Menomonee and Montrealer: Milwaukee’s first power couple

MILWAUKEE
I spent weeks leading up to this trip telling people excitedly that I was headed to Wisconsin and their response was nearly unanimous: “ … ?”

That’s probably the reaction Solomon Juneau got when he told his fellow Montrealers he was headed to Wisconsin and you know what he did while he was here? Founded a whole damn city, that’s what.

Old Solomo wasn’t the first Quebec fur trader to come to Wisconsin, but he made the deepest imprint. He took over a small trading post by the lake from Jacques Vieaux in the 1830s and transformed it from a pit stop along the Michigan-Mississippi route into what we now call Milwaukee.

History calls him founder, entrepreneur, postmaster, first mayor, and relates that he was widely respected. But the best thing history remembers is his intense love for his young bride, the Métis daughter of Vieaux, Josette.

Josette was the granddaughter of Menomonee Indian Chief Ah-ke-ne-po-way (Standing Earth). She bore 17 children, 13 of whom survived, and was clearly her husband’s partner in all endeavours. A 1916 biography of Solomon, written by their granddaughter Isabella Fox, at first appears to downplay her strengths: “Although young in years at the time of her marriage, she was adept in the art of housekeeping.”

Then the truth comes out: She was also a midwife, nurse, and alongside Solomon a great philanthropist. Her work with the poor would be noted even by Pope Leo XII. She was fluent in French, of course, but also spoke many aboriginal languages, and so served alongside her husband as translator and collaborator.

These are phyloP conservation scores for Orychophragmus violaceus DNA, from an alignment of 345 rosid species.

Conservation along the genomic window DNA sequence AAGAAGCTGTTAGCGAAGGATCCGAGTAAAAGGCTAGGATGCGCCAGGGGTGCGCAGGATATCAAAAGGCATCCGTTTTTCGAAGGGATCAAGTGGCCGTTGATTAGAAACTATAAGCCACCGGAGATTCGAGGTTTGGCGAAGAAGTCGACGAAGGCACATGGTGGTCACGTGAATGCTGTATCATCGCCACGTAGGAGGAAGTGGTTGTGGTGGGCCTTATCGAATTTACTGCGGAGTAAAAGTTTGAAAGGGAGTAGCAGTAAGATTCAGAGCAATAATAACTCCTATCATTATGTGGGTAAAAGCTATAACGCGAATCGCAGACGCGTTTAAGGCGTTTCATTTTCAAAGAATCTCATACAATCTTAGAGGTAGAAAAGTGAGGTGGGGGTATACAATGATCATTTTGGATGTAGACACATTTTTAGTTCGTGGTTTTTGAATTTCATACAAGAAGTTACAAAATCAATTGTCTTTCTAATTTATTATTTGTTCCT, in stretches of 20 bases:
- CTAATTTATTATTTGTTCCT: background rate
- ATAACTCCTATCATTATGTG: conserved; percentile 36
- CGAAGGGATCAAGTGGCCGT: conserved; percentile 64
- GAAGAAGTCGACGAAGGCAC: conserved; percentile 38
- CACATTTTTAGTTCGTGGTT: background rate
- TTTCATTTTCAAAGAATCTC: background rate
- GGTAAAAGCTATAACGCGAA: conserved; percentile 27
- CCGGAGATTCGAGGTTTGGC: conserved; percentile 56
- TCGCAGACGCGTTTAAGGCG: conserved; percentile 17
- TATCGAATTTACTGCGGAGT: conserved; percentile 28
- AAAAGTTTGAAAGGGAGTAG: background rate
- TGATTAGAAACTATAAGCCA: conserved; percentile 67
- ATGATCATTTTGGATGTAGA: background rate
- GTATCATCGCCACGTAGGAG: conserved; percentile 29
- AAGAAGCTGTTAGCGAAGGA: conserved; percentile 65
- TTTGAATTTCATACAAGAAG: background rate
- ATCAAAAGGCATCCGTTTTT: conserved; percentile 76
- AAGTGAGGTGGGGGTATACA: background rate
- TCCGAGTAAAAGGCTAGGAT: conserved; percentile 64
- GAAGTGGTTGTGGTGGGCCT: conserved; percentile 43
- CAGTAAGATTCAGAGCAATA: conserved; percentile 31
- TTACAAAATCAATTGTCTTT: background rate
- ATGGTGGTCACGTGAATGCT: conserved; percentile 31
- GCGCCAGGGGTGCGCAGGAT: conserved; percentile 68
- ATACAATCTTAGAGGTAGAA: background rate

Together they gave away land and help build churches and entertained the most influential of Wisconsin’s elite. They straddled a world of luxury and simplicity and eventually, together, nearly emptied their coffers with their goodwill.

Josette had had enough of city life anyway, and so they retired to Theresa, a town north of Milwaukee that Solomon had founded and named for his mother, Thérese. They lived only a few quiet years before Josette grew gravely ill and died in 1855. Solomon succumbed to his broken heart soon after.

The Theresa Historical Society says “700 Indians including Chiefs Oshkosh, Corrow, Larriet, and Keshena marched with his funeral bier to the burial grounds at the Keshena reservation.”

Their bodies were eventually moved to Milwaukee, but the location of their final resting place matters less than that they are together still.

Charles Milwaukee Sivyer, an otherwise upstanding Wisconsin businessman, said of Josette a decade after her death, “Had she the education of a white woman, she would have shone as brightly as any of her white sisters. Why all these orators don’t give that good woman more praise, I don’t know.

“Why, the last words of Solomon Juneau were, ‘Dear wife, I come to you’.”

(Posted with extra love on the occasion of the marriage of another power couple, Erin Stropes and Jordan Knoll. Live happily ever after)

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